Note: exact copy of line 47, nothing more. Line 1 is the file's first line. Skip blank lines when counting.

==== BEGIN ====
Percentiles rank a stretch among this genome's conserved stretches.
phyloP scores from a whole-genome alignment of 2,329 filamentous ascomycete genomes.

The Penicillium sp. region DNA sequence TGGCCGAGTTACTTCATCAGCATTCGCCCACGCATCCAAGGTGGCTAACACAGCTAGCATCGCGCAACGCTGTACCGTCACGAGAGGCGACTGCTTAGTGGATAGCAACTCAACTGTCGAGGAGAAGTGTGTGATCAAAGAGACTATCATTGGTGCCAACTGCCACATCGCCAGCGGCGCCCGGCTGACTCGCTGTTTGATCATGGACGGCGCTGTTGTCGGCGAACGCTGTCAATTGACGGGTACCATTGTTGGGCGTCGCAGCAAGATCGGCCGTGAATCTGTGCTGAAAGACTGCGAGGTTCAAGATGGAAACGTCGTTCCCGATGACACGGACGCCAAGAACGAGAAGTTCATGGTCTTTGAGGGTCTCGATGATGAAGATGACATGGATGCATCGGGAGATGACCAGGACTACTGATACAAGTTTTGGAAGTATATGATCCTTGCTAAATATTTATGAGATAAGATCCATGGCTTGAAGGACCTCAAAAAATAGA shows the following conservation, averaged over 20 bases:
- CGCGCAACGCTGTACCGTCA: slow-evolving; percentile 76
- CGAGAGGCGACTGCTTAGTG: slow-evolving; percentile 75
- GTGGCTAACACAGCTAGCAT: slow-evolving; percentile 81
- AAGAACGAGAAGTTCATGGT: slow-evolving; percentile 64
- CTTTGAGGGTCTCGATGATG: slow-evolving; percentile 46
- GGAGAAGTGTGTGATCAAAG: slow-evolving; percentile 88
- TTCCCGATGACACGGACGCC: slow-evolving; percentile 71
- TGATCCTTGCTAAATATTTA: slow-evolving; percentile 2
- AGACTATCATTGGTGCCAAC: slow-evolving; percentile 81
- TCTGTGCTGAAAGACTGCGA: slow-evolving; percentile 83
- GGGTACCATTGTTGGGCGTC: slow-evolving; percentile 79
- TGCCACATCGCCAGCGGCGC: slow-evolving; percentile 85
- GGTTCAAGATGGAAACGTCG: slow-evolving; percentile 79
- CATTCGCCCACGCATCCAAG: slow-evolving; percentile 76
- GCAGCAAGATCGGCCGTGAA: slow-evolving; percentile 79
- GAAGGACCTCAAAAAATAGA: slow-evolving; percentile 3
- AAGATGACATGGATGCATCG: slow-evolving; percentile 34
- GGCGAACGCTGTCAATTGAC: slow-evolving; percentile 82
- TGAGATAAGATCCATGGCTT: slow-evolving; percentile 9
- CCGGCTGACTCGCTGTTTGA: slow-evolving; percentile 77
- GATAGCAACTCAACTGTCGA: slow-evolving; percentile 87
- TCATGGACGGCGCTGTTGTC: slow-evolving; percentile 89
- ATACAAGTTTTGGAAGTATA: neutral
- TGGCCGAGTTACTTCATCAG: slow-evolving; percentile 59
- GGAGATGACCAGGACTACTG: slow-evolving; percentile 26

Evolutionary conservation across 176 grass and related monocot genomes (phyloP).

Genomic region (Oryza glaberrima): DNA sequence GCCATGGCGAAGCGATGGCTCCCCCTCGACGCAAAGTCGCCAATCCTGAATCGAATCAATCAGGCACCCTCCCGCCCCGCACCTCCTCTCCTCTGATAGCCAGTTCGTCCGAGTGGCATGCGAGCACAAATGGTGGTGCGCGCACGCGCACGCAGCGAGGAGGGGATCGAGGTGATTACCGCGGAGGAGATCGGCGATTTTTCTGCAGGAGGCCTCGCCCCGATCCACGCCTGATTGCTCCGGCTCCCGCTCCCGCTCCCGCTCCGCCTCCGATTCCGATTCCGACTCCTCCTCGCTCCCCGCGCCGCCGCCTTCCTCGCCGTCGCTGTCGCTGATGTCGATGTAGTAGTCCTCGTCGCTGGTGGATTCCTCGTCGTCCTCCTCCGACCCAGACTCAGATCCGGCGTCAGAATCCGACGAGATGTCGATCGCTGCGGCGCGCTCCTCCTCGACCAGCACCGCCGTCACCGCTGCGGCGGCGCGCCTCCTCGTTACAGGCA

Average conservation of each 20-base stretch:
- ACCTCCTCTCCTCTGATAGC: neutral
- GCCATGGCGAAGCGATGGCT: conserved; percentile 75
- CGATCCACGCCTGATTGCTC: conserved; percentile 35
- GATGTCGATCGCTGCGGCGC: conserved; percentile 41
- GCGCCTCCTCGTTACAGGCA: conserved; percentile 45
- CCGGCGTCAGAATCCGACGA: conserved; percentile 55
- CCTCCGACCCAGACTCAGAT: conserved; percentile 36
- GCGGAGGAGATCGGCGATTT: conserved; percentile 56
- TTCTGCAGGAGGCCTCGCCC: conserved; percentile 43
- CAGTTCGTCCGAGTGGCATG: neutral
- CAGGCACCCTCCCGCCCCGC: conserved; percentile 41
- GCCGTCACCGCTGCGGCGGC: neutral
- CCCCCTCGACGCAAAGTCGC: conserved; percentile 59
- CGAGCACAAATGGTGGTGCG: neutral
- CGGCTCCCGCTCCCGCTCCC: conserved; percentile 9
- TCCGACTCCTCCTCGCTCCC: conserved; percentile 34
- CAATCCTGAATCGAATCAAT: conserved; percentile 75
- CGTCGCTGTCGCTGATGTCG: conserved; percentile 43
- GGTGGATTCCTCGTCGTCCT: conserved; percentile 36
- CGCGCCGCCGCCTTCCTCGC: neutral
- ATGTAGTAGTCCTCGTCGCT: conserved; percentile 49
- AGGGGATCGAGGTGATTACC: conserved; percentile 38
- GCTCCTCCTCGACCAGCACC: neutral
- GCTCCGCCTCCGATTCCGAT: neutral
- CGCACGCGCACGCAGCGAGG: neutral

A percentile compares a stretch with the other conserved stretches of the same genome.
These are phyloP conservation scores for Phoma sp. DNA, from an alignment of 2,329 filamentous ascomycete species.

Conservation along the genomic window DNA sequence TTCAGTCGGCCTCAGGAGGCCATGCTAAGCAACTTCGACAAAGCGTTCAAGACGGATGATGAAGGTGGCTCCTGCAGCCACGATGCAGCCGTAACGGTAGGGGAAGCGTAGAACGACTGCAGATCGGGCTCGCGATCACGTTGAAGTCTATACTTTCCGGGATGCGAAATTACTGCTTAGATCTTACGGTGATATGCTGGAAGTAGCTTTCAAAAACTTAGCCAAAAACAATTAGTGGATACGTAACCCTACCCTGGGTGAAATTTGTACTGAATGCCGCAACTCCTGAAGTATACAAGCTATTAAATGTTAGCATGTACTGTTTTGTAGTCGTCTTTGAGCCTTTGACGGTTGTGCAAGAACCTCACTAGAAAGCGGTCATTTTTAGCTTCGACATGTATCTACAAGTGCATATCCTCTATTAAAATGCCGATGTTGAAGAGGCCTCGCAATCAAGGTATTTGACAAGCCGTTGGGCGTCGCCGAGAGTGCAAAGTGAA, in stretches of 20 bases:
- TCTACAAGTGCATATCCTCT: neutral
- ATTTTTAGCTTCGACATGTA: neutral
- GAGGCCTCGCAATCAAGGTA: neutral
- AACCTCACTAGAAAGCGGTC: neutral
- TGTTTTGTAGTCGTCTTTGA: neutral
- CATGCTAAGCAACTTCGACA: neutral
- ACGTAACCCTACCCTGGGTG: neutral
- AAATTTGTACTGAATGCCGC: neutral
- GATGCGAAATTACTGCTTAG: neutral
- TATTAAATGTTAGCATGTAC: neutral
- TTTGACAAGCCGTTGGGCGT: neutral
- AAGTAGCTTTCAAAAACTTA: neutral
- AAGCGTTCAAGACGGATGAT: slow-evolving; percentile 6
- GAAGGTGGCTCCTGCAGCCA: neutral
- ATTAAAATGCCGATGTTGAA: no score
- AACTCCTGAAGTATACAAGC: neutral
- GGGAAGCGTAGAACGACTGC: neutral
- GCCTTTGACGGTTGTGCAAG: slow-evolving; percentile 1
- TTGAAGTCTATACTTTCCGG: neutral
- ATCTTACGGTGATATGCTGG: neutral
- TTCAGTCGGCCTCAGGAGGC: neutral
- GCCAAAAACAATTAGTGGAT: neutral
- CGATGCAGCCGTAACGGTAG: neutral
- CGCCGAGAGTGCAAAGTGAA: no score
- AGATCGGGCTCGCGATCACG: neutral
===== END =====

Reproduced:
- TCCGACTCCTCCTCGCTCCC: conserved; percentile 34